Syrian troops backed by tanks have stormed a Damascus suburb, activists said as an advance team of UN ceasefire observers continue their tour of flashpoint areas to lay the groundwork for an expanded monitoring mission.
Activists said that explosions shook the town of Douma early on Sunday as soldiers launched an operation there to crush an armed rebellion against President Bashar al-Assad.
"Regime forces backed by tanks stormed Douma under heavy gunfire," Damascus Revolutionary Council, an activist network, said in a statement.
Activist video posted online showed columns of smoke billowing into the sky over Douma, 10km north of Damascus. Three people have reportedly been killed there.
The reports of violence comes as Kofi Annan, the Arab-UN envoy, asked the Assad government and the opposition to immediately halt violence and the use of heavy weapons.
"I urge all forces whether governmental, opposition or others to put down their weapons and work with the United Nations monitors to consolidate the fragile cessation of violence in all its forms," Annan said in a statement.
"The government in particular must desist from the use of heavy weapons and, as it has committed, withdraw such weapons and armed units from population centres and implement fully its commitments under the six-point plan."
Annan welcomed a UN plan to expand monitoring mission to Syria, saying: "The work of the mission should help create the conditions conducive to launching the much-needed political process, which would address the legitimate concerns and aspirations of the Syrian people."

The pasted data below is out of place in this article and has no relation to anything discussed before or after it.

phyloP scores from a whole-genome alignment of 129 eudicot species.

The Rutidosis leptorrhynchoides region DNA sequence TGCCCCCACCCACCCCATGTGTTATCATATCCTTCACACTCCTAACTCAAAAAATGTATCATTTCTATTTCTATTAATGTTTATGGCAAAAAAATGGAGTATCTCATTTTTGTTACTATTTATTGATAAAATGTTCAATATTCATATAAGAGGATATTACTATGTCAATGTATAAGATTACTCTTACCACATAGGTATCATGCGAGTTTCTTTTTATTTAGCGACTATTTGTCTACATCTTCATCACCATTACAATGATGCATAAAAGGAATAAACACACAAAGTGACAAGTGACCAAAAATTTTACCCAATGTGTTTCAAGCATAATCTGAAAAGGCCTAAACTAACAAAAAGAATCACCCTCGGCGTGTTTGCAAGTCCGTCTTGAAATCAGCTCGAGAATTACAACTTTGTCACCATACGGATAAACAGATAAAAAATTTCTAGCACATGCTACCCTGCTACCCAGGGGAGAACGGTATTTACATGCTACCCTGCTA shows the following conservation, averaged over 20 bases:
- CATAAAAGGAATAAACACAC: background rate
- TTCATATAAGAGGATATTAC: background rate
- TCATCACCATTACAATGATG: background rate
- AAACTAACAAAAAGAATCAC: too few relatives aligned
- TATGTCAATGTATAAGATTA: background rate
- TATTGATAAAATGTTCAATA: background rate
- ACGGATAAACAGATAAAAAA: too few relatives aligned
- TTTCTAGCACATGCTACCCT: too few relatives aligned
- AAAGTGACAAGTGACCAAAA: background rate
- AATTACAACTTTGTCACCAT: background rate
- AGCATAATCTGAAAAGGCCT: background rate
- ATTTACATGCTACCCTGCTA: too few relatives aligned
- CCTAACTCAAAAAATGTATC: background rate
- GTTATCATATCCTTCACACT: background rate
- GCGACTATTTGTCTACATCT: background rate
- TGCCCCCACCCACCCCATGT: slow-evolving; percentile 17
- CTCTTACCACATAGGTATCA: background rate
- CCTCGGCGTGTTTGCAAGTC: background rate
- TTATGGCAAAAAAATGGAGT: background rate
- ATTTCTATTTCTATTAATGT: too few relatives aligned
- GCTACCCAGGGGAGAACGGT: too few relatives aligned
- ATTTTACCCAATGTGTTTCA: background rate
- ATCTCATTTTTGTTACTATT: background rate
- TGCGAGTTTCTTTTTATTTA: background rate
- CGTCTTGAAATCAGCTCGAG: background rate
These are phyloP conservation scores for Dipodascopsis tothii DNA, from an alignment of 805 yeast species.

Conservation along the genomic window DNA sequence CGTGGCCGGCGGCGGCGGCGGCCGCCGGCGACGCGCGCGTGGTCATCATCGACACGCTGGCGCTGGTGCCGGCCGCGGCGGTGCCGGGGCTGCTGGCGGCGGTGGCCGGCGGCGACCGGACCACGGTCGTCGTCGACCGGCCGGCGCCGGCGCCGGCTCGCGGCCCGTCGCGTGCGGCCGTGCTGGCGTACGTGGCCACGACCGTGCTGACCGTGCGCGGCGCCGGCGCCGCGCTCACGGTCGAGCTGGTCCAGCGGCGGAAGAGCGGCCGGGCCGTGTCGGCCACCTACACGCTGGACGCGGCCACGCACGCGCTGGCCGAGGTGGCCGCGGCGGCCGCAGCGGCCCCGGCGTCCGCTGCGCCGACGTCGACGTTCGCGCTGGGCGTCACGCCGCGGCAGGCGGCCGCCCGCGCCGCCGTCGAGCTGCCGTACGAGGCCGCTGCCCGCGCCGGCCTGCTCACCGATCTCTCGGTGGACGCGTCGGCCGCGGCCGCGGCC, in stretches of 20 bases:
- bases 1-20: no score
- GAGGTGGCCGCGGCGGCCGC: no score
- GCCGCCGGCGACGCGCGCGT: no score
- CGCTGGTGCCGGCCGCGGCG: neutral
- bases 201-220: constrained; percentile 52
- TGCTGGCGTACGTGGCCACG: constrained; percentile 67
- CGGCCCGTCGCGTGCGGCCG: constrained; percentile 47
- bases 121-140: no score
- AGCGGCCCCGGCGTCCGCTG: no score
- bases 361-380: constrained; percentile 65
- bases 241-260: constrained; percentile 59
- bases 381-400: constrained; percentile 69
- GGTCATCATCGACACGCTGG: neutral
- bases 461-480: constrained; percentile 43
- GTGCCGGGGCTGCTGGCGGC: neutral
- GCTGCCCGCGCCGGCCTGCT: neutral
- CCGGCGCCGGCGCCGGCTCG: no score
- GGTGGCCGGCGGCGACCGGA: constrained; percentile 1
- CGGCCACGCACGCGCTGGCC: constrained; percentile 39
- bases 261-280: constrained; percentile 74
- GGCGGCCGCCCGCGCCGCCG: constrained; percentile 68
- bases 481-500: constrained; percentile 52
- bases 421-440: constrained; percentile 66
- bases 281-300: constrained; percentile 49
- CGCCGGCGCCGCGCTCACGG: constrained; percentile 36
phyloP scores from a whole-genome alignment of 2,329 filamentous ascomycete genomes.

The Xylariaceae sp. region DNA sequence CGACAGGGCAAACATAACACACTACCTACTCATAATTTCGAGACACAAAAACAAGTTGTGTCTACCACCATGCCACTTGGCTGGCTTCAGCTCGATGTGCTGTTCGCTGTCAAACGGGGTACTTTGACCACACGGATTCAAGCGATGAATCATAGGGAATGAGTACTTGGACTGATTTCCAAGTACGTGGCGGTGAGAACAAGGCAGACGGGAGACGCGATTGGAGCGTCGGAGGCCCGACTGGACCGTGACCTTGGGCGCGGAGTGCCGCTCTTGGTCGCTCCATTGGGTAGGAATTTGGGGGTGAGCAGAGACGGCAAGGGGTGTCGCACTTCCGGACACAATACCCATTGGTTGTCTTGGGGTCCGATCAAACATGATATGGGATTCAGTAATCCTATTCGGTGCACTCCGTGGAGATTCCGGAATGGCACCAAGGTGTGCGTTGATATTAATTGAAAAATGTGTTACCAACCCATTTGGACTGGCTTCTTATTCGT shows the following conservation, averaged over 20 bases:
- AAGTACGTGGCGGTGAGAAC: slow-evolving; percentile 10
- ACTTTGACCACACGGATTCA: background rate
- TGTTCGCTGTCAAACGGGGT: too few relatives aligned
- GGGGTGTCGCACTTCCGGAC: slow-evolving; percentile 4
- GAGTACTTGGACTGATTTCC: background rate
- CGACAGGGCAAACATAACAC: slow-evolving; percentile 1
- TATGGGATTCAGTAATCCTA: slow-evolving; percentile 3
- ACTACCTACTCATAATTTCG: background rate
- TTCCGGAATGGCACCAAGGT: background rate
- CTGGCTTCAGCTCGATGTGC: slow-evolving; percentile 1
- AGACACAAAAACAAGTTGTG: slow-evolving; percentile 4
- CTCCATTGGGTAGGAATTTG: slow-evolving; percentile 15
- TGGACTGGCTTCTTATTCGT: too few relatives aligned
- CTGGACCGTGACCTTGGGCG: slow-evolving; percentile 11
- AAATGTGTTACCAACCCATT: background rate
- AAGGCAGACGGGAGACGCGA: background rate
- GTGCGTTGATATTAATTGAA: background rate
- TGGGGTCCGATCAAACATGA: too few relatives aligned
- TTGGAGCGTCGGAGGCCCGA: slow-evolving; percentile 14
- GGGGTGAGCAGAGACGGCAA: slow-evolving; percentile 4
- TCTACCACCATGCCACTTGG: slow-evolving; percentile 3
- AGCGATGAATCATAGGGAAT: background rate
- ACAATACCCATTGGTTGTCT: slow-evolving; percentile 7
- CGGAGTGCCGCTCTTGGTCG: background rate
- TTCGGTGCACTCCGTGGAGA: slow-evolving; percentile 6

The UN Security Council approved a resolution to deploy 300 ceasefire observers, mandated to monitor an April 12 truce mediated by Annan.
A smaller team is already in the country and has been touring flashpoints. Violence seems to stops when they are present.
The team on Sunday began a new field visit to the town of Rastan in Homs province after visiting the main Homs city a day earlier.
The team’s spokesperson said two observers were left behind in Homs to monitor the situation there after five observers toured rebel-held areas.
"Yesterday, the UN advance team visited Homs where they met with the local authorities and all the parties," Neeraj Singh said on Sunday.
"The team drove or walked around the city of Homs and stopped at different locations to talk to the people.
"Following the visit, two UN military observers have now been stationed at Homs since yesterday evening."
Homs has been the centre of the uprising that has been battered by tank and mortar shells for weeks.
Their visit in the central city included a stop in Baba Amr, a rebel stronghold battered by a month-long army bombardment that killed hundreds, according to monitors, before it was retaken on March 1.
Video uploaded to YouTube showed at least four observers meeting with activists, who begged them to stay in the city.
"Today is the first day since two months, exactly since 5 February... in Homs without shelling... without killing, without fire," one activist said in the footage.
"Because of that, we want you to stay. Please stay. This is what we want. When you come, shelling stops. When you come, killing stops," he told the observers, who wore blue helmets and bullet-proof vests marked "UN".
The visit came as activists in Homs said the situation in the city was calm.
Singh said the number of observers in the advance team stands at eight, adding however that "we are expecting at least two more military observers to arrive on Monday."
Annan’s six-point initiative, accepted by the government and the opposition, calls for ending the violence, bringing in relief, and forging a political process to address the conflict.
The Russian and European drafted resolution said that deployment of the observer mission, which will be called UNSMIS, will be "subject to assessment by the Secretary-General [Ban Ki-moon] of relevant developments on the ground, including the cessation of violence".
There is no threat of sanctions in the resolution but the council said it will assess the implementation of the mission and "consider further steps as appropriate".
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|William A. Cook|